BLSA CEO's weekly - 3 May

BLSA’s CEO’s Weekly Newsletter – Enjoy the vote, and hope the next administration continues our progress

POSTED ON: May 26, 2024 IN by Admin
BLSA CEO's weekly - 3 May BLSA CEO's weekly - 3 May

By Busisiwe Mavuso

What do I hope for from the next administration? Chiefly, that we accelerate the momentum we’ve managed to build so far.

On Wednesday we will go to the polls to elect the parties and politicians we want to represent us. Elections are a remarkable moment to reflect on the strength of our constitutional democracy. Whatever our challenges as a country, the fact that we can peacefully come together and vote is a foundation for democratic governance that binds us together.

It is key that everyone respects our constitution and conducts the elections in a way that is free and fair and accepts the outcomes. Doing anything different is to disrespect our democracy and our shared participation in governance.

The sixth administration of our democracy has made solid progress in stabilising institutions and driving reforms necessary to get our economy out of the low growth, low employment trap we have been stuck in for over a decade. It was good to see the signing of the National Prosecuting Authority Amendment Bill by President Cyril Ramaphosa on Friday, a milestone in the journey to get the NPA back into fighting shape. The amendments provide for the permanent establishment of an investigating directorate in the NPA that can help fight corruption. Corruption has undone so much of the progress made since democracy and rebuilding the NPA is critical. The leadership there has been working hard and the legislation will empower further progress.

Important economic reforms have also been made. The Operation Vulindlela unit that was established between the Presidency and National Treasury to accelerate implementation of reforms has been remarkably successful thanks to the tenacious efforts of a dedicated team. OV has been key in restructuring the electricity system to put loadshedding behind us and create a competitive electricity generation system that could in time even reduce the costs of power. Our broken logistics system is also being slowly repaired on the roadmap that OV ushered through. These kinds of reforms take years to shift the trajectory of our economy as they slowly work their way through into the investment decisions of firms from improved electricity and logistics reliability. The challenge for any democratic government is to make the choices now that will pay off especially in the medium and long term. We have had to deal with the legacy of decisions not made decades ago, when we should have been liberalising and investing in the electricity, water and logistics systems. I am pleased that over the past five years government has been able to make the changes needed to deliver long-term payoffs.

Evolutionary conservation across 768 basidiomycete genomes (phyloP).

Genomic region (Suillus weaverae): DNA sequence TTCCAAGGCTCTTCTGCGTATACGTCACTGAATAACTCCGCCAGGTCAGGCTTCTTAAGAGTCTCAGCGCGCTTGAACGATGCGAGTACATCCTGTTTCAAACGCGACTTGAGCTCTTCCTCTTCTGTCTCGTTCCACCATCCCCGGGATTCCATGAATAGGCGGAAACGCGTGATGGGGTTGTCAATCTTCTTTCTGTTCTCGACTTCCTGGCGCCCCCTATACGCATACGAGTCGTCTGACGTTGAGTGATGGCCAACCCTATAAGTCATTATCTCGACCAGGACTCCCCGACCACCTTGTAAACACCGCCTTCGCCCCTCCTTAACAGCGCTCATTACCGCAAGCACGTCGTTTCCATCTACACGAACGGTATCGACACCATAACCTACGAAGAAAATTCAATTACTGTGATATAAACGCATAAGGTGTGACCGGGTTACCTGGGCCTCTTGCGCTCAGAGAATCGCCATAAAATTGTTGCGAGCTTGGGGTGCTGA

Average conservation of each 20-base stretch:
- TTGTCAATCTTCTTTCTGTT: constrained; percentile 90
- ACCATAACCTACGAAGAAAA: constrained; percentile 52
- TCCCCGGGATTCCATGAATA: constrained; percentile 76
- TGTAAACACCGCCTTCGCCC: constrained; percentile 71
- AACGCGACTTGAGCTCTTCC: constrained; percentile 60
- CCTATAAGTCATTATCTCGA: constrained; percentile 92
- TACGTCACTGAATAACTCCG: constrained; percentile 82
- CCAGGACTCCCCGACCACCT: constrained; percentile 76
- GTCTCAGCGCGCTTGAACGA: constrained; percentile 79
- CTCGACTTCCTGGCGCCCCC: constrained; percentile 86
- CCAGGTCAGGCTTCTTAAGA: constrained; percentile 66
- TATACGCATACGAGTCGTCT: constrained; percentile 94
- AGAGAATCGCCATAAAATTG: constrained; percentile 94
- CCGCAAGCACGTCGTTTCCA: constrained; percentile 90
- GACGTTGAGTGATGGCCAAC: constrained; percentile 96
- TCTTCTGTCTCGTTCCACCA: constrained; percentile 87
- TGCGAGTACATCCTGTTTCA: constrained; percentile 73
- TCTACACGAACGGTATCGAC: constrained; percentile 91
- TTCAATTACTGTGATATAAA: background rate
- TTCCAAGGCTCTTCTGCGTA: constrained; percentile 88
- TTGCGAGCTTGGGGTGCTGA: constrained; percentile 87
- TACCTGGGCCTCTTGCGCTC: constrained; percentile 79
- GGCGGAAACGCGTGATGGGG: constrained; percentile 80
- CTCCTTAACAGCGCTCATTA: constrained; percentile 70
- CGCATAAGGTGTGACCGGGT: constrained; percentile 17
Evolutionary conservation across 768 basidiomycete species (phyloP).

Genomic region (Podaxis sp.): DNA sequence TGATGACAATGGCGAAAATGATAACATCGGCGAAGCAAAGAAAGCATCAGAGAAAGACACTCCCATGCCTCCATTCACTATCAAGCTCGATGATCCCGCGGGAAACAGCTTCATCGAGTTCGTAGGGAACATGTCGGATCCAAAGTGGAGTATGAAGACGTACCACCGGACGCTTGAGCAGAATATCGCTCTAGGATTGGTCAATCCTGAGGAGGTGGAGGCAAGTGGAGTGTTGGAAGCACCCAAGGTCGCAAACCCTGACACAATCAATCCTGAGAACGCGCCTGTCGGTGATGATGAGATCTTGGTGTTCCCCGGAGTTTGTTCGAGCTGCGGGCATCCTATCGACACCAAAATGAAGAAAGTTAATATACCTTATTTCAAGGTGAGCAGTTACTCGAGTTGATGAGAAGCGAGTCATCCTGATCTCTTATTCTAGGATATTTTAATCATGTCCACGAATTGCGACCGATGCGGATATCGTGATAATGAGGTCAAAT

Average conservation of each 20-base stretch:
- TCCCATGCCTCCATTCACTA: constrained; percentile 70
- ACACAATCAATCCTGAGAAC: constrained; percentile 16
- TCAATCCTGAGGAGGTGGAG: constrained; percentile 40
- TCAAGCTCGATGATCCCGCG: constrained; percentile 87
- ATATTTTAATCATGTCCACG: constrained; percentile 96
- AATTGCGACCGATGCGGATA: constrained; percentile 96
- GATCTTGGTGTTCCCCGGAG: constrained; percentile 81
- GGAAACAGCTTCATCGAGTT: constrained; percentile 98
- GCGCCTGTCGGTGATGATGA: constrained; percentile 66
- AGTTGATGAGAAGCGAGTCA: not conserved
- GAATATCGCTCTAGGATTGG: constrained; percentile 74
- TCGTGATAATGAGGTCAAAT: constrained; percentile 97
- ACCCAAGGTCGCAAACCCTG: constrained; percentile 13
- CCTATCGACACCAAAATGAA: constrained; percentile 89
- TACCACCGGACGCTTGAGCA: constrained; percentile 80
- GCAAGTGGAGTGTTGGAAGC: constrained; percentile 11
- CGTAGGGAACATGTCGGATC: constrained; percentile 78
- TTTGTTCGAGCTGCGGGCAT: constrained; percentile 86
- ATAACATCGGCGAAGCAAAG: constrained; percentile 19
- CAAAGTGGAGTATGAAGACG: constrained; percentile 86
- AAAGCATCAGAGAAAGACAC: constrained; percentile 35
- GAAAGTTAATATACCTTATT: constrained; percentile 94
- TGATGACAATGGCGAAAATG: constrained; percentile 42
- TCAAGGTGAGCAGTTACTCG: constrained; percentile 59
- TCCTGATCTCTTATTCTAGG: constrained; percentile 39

What do I hope for from the next administration? Chiefly, that we accelerate the momentum we’ve managed to build so far. OV, as a delivery unit, has proved to be a good model for achieving change. There is much more work to do – we need to conclude the visa reform process to make it easier to bring in the skills we need to kickstart the economy. The logistics roadmap also still has a long way to go. We need to conclude reforms that will enable the private sector to bring its skills and capital to turn around the performance of our ports and railways. Huge amounts of economic output are currently being squandered because we cannot get goods from production sites to markets around the world. Our ports score near the bottom of global rankings for efficiency and our rail network simply can’t meet demand. Getting this right would immediately enable significant economic activity, bringing jobs and taxes with it.

The key to the reform successes so far has been the partnership between government and the private sector. Through Business for South Africa (B4SA) we have mobilised significant private sector resources and skills to support government in key interventions where expertise and outside resources are needed to implement long lasting changes. The next administration must embrace partnership to continue the reforms.

Of course, the private sector is not here to compensate for or replace government, but we have a shared objective in improving the business environment and thereby the performance of the economy. Together we are better equipped to overcome far faster the obstacles that frustrate progress.

I hope the next administration embraces partnership and dedicates itself to continuing reforms and accelerating implementation. Together we can realise this country’s potential to create wealth and employment for its people, an aspiration that I know we all share.


BLSA is a business organisation that believes in South Africa’s future and shares the values set out in the Constitution. BLSA is committed to playing its part in creating a South Africa of increasing prosperity for all by harnessing the resources and capabilities of business in partnership with government and civil society to deliver economic growth, transformation and inclusion.



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